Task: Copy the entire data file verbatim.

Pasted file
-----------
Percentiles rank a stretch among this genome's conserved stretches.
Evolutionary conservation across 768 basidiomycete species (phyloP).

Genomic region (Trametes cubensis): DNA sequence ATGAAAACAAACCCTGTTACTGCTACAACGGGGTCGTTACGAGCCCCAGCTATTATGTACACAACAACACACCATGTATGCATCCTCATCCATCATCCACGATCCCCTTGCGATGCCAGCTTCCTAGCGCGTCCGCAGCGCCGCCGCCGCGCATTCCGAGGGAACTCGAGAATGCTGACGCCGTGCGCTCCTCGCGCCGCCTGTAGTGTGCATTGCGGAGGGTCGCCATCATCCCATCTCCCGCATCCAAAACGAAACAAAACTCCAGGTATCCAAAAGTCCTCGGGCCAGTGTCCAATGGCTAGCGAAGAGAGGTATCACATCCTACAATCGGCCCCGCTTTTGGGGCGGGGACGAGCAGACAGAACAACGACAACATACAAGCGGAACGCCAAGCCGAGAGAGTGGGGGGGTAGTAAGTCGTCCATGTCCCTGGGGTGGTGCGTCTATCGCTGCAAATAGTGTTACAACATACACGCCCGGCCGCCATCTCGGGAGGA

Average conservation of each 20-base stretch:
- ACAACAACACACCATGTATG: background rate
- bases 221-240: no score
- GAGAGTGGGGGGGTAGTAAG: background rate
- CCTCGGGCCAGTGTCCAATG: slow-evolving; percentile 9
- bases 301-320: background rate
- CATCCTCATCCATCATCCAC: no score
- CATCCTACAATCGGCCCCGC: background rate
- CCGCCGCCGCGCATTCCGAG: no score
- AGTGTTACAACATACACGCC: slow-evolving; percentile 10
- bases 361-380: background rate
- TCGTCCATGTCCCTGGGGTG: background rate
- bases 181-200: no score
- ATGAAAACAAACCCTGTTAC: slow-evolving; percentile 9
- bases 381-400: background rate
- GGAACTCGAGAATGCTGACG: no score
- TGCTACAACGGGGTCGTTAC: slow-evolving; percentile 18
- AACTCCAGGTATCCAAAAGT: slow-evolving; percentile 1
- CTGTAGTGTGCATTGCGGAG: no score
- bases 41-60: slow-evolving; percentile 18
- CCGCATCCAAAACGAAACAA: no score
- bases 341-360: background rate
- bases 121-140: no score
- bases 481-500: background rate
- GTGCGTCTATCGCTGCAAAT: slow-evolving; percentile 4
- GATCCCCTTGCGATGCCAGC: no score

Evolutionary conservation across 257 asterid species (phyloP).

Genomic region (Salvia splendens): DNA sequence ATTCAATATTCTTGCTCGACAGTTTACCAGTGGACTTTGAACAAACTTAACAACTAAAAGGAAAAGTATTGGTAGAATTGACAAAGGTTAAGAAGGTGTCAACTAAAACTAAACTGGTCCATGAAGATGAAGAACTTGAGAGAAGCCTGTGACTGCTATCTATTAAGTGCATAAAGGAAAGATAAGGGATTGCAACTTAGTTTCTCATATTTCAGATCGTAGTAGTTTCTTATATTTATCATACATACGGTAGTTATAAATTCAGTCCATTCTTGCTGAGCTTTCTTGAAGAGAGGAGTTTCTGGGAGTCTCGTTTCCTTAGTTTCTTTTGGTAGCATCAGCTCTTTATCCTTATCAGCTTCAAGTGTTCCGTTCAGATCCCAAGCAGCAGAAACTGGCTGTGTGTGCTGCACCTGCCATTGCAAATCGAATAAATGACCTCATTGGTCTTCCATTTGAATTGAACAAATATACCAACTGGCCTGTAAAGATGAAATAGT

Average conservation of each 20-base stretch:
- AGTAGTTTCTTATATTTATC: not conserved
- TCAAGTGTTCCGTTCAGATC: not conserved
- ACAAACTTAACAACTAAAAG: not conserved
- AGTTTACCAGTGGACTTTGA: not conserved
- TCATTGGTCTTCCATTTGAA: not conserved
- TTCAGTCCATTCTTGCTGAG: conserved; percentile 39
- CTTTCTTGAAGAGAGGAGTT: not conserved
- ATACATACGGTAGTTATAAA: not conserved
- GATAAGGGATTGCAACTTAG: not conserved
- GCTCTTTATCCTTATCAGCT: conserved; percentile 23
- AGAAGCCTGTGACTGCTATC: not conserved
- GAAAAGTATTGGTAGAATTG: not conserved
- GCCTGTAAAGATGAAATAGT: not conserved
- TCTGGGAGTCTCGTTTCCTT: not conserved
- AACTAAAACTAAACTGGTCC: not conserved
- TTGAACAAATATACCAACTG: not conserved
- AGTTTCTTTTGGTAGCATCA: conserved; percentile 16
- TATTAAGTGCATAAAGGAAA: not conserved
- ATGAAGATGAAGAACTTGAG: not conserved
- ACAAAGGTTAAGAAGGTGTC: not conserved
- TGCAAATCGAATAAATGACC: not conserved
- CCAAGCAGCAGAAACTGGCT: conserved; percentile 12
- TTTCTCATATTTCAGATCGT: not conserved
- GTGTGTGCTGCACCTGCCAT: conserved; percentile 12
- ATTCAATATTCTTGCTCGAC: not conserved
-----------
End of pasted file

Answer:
Percentiles rank a stretch among this genome's conserved stretches.
Evolutionary conservation across 768 basidiomycete species (phyloP).

Genomic region (Trametes cubensis): DNA sequence ATGAAAACAAACCCTGTTACTGCTACAACGGGGTCGTTACGAGCCCCAGCTATTATGTACACAACAACACACCATGTATGCATCCTCATCCATCATCCACGATCCCCTTGCGATGCCAGCTTCCTAGCGCGTCCGCAGCGCCGCCGCCGCGCATTCCGAGGGAACTCGAGAATGCTGACGCCGTGCGCTCCTCGCGCCGCCTGTAGTGTGCATTGCGGAGGGTCGCCATCATCCCATCTCCCGCATCCAAAACGAAACAAAACTCCAGGTATCCAAAAGTCCTCGGGCCAGTGTCCAATGGCTAGCGAAGAGAGGTATCACATCCTACAATCGGCCCCGCTTTTGGGGCGGGGACGAGCAGACAGAACAACGACAACATACAAGCGGAACGCCAAGCCGAGAGAGTGGGGGGGTAGTAAGTCGTCCATGTCCCTGGGGTGGTGCGTCTATCGCTGCAAATAGTGTTACAACATACACGCCCGGCCGCCATCTCGGGAGGA

Average conservation of each 20-base stretch:
- ACAACAACACACCATGTATG: background rate
- bases 221-240: no score
- GAGAGTGGGGGGGTAGTAAG: background rate
- CCTCGGGCCAGTGTCCAATG: slow-evolving; percentile 9
- bases 301-320: background rate
- CATCCTCATCCATCATCCAC: no score
- CATCCTACAATCGGCCCCGC: background rate
- CCGCCGCCGCGCATTCCGAG: no score
- AGTGTTACAACATACACGCC: slow-evolving; percentile 10
- bases 361-380: background rate
- TCGTCCATGTCCCTGGGGTG: background rate
- bases 181-200: no score
- ATGAAAACAAACCCTGTTAC: slow-evolving; percentile 9
- bases 381-400: background rate
- GGAACTCGAGAATGCTGACG: no score
- TGCTACAACGGGGTCGTTAC: slow-evolving; percentile 18
- AACTCCAGGTATCCAAAAGT: slow-evolving; percentile 1
- CTGTAGTGTGCATTGCGGAG: no score
- bases 41-60: slow-evolving; percentile 18
- CCGCATCCAAAACGAAACAA: no score
- bases 341-360: background rate
- bases 121-140: no score
- bases 481-500: background rate
- GTGCGTCTATCGCTGCAAAT: slow-evolving; percentile 4
- GATCCCCTTGCGATGCCAGC: no score

Evolutionary conservation across 257 asterid species (phyloP).

Genomic region (Salvia splendens): DNA sequence ATTCAATATTCTTGCTCGACAGTTTACCAGTGGACTTTGAACAAACTTAACAACTAAAAGGAAAAGTATTGGTAGAATTGACAAAGGTTAAGAAGGTGTCAACTAAAACTAAACTGGTCCATGAAGATGAAGAACTTGAGAGAAGCCTGTGACTGCTATCTATTAAGTGCATAAAGGAAAGATAAGGGATTGCAACTTAGTTTCTCATATTTCAGATCGTAGTAGTTTCTTATATTTATCATACATACGGTAGTTATAAATTCAGTCCATTCTTGCTGAGCTTTCTTGAAGAGAGGAGTTTCTGGGAGTCTCGTTTCCTTAGTTTCTTTTGGTAGCATCAGCTCTTTATCCTTATCAGCTTCAAGTGTTCCGTTCAGATCCCAAGCAGCAGAAACTGGCTGTGTGTGCTGCACCTGCCATTGCAAATCGAATAAATGACCTCATTGGTCTTCCATTTGAATTGAACAAATATACCAACTGGCCTGTAAAGATGAAATAGT

Average conservation of each 20-base stretch:
- AGTAGTTTCTTATATTTATC: not conserved
- TCAAGTGTTCCGTTCAGATC: not conserved
- ACAAACTTAACAACTAAAAG: not conserved
- AGTTTACCAGTGGACTTTGA: not conserved
- TCATTGGTCTTCCATTTGAA: not conserved
- TTCAGTCCATTCTTGCTGAG: conserved; percentile 39
- CTTTCTTGAAGAGAGGAGTT: not conserved
- ATACATACGGTAGTTATAAA: not conserved
- GATAAGGGATTGCAACTTAG: not conserved
- GCTCTTTATCCTTATCAGCT: conserved; percentile 23
- AGAAGCCTGTGACTGCTATC: not conserved
- GAAAAGTATTGGTAGAATTG: not conserved
- GCCTGTAAAGATGAAATAGT: not conserved
- TCTGGGAGTCTCGTTTCCTT: not conserved
- AACTAAAACTAAACTGGTCC: not conserved
- TTGAACAAATATACCAACTG: not conserved
- AGTTTCTTTTGGTAGCATCA: conserved; percentile 16
- TATTAAGTGCATAAAGGAAA: not conserved
- ATGAAGATGAAGAACTTGAG: not conserved
- ACAAAGGTTAAGAAGGTGTC: not conserved
- TGCAAATCGAATAAATGACC: not conserved
- CCAAGCAGCAGAAACTGGCT: conserved; percentile 12
- TTTCTCATATTTCAGATCGT: not conserved
- GTGTGTGCTGCACCTGCCAT: conserved; percentile 12
- ATTCAATATTCTTGCTCGAC: not conserved